The ETF market is encountering some growing pains.
Nearly a quarter of U.S. exchange-traded funds have closed in the last five years despite a 90% rise in their overall assets under management, according to research firm CFRA. When an ETF closes, investors typically get 30 days in which they can rotate out of the fund or face selling out at the liquidation price.
Of the 1,662 ETFs that were listed on U.S. exchanges as of Dec. 31, 2014, 399 have closed, a 24% reduction in the number of ETFs on the market, CFRA reports. This happened as the biggest ETFs just kept getting bigger: Now, just 100 funds account for 83% of total asset growth in the ETF space, the research firm said.
"Asset managers have seen the money going in. They're launching products," Todd Rosenbluth, senior director of ETF and mutual fund research at CFRA, told CNBC's "ETF Edge" on Monday. "After a couple of years, if the products don't reach $100 million, which is a nice threshold — 89% of the closures had less than $100 million in assets under management — you'll see closures."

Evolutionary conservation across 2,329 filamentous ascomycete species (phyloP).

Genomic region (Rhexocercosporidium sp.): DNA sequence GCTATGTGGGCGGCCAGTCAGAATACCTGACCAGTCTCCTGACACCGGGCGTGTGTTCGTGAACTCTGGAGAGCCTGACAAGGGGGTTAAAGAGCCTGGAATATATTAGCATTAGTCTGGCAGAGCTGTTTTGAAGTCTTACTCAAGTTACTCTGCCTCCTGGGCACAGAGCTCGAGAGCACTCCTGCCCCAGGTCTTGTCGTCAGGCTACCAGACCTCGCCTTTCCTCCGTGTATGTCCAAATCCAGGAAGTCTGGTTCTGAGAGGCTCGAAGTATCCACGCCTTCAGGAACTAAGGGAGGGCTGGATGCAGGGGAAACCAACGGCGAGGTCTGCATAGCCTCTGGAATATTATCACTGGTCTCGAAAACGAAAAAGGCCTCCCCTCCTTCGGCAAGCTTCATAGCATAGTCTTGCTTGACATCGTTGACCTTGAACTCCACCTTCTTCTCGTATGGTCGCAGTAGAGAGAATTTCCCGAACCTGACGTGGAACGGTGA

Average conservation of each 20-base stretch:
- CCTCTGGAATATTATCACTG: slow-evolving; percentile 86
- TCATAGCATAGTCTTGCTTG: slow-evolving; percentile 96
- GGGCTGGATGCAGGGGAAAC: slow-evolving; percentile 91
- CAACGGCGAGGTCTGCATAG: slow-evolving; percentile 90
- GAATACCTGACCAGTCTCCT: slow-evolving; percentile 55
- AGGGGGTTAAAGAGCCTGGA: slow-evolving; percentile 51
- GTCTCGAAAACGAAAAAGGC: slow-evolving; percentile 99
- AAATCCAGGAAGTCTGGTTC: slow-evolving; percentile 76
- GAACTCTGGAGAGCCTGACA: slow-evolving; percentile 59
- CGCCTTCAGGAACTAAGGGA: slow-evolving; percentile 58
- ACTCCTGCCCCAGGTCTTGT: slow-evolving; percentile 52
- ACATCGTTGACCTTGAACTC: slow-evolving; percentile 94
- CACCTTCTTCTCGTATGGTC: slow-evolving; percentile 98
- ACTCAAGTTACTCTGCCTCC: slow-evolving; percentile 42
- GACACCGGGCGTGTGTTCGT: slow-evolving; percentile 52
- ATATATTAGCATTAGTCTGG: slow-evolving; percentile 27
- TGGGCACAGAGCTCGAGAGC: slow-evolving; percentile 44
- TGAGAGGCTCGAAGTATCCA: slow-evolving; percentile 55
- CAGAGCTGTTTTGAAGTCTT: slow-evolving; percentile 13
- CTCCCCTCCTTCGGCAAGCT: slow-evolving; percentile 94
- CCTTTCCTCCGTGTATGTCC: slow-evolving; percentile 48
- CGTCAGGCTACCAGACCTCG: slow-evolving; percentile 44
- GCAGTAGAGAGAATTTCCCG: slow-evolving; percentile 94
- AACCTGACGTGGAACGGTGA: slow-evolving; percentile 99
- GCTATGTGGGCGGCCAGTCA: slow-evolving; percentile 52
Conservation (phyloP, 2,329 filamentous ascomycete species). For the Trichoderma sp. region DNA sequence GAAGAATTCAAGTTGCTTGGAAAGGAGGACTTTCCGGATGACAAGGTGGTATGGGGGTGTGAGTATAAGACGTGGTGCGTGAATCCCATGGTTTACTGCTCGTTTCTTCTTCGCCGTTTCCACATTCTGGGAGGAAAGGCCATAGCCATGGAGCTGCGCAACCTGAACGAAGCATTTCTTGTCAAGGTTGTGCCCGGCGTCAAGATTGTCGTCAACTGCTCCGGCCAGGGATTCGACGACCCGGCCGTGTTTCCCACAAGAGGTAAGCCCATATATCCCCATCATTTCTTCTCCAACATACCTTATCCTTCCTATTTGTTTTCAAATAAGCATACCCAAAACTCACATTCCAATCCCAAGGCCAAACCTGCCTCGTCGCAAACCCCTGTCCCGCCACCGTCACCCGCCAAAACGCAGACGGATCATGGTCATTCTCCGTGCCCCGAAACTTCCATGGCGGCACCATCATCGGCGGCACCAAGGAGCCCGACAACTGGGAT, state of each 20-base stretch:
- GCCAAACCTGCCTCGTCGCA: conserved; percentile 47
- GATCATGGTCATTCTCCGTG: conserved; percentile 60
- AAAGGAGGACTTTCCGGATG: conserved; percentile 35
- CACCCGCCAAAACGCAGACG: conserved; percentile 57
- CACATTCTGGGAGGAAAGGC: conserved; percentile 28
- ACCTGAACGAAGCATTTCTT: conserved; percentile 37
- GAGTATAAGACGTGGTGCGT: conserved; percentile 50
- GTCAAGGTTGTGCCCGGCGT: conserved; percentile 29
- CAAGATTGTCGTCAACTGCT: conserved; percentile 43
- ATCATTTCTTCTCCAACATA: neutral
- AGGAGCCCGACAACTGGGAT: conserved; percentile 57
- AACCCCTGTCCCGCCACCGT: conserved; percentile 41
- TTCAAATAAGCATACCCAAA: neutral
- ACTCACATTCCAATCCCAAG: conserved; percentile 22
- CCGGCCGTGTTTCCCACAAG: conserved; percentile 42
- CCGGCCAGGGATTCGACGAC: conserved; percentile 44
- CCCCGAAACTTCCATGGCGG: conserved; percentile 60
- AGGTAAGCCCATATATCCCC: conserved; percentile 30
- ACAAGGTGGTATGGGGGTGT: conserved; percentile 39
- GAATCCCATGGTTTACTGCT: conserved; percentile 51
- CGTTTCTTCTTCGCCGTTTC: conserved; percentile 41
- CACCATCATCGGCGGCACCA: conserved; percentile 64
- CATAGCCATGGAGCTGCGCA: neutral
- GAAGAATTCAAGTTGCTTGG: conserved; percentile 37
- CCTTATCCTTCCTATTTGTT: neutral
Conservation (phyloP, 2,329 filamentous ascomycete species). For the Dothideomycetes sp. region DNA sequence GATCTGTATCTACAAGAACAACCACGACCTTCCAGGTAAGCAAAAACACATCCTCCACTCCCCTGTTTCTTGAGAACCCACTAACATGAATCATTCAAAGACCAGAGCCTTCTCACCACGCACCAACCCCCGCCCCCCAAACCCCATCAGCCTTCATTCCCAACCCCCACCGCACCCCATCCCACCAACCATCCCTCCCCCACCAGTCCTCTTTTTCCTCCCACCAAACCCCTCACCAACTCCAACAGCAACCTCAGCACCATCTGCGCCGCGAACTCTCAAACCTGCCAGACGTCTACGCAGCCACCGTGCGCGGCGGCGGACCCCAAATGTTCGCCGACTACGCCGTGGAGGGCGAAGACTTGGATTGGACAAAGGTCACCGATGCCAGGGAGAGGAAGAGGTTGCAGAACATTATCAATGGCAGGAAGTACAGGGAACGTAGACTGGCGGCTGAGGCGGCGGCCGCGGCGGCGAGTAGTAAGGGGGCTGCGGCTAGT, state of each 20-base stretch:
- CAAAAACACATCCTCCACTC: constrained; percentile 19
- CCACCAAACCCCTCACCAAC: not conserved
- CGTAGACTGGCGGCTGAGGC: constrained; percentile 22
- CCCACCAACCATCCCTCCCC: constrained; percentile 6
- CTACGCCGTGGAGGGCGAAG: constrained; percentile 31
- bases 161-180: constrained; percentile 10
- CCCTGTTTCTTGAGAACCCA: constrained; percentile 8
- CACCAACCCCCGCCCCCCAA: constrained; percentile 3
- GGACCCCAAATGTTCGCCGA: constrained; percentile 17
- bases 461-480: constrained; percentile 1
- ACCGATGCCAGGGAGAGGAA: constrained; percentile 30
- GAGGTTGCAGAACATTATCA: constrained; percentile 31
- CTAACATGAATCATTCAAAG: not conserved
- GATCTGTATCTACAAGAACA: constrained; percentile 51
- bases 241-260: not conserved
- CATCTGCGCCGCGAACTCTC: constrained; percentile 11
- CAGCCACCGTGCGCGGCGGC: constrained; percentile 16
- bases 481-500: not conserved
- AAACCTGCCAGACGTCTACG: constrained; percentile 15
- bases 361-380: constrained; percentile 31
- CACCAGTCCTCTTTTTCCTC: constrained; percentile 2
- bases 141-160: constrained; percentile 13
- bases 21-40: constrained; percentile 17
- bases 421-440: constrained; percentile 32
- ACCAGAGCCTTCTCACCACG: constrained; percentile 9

But industry leaders including Rosenbluth say the trend is indicative of a healthy, expanding corner of the market.
"Invesco made a couple of acquisitions. They took a look at their product lineup. Some of those strategies no longer made sense under the Invesco brand, and so we saw 20 or so ETFs that closed in early 2019. That's just healthy," Rosenbluth said. "That's a maturing part of the industry. But we're also seeing money going into the largest of the products and the cheapest of the products. That trend continues."
That has also benefited some of the market's top ETF providers. Together, iShares, Vanguard and State Street Global Advisors' SPDR branch account for roughly 81% of the ETF market's assets under management, according to ETFGI.
"Ultimately, ... this is all client-driven," Dan Draper, managing director and global head of ETFs at Invesco, told "ETF Edge" in the same interview. "We want to make sure we have the best solutions run properly for our clients broadly. But the ETF vehicle is also a very innovative wrapper."
In the ETF wrapper, giant issuers like Invesco can try innovative solutions more easily and with less red tape than in the mutual fund sphere, which can bring about both benefits and pitfalls, Draper said.
"This is also a message to investors that for ETF issuers, it can be low barriers to entry, but a very high barrier to success," Draper said. "So, being with larger providers that have all the infrastructure that can really support the products long term is crucial."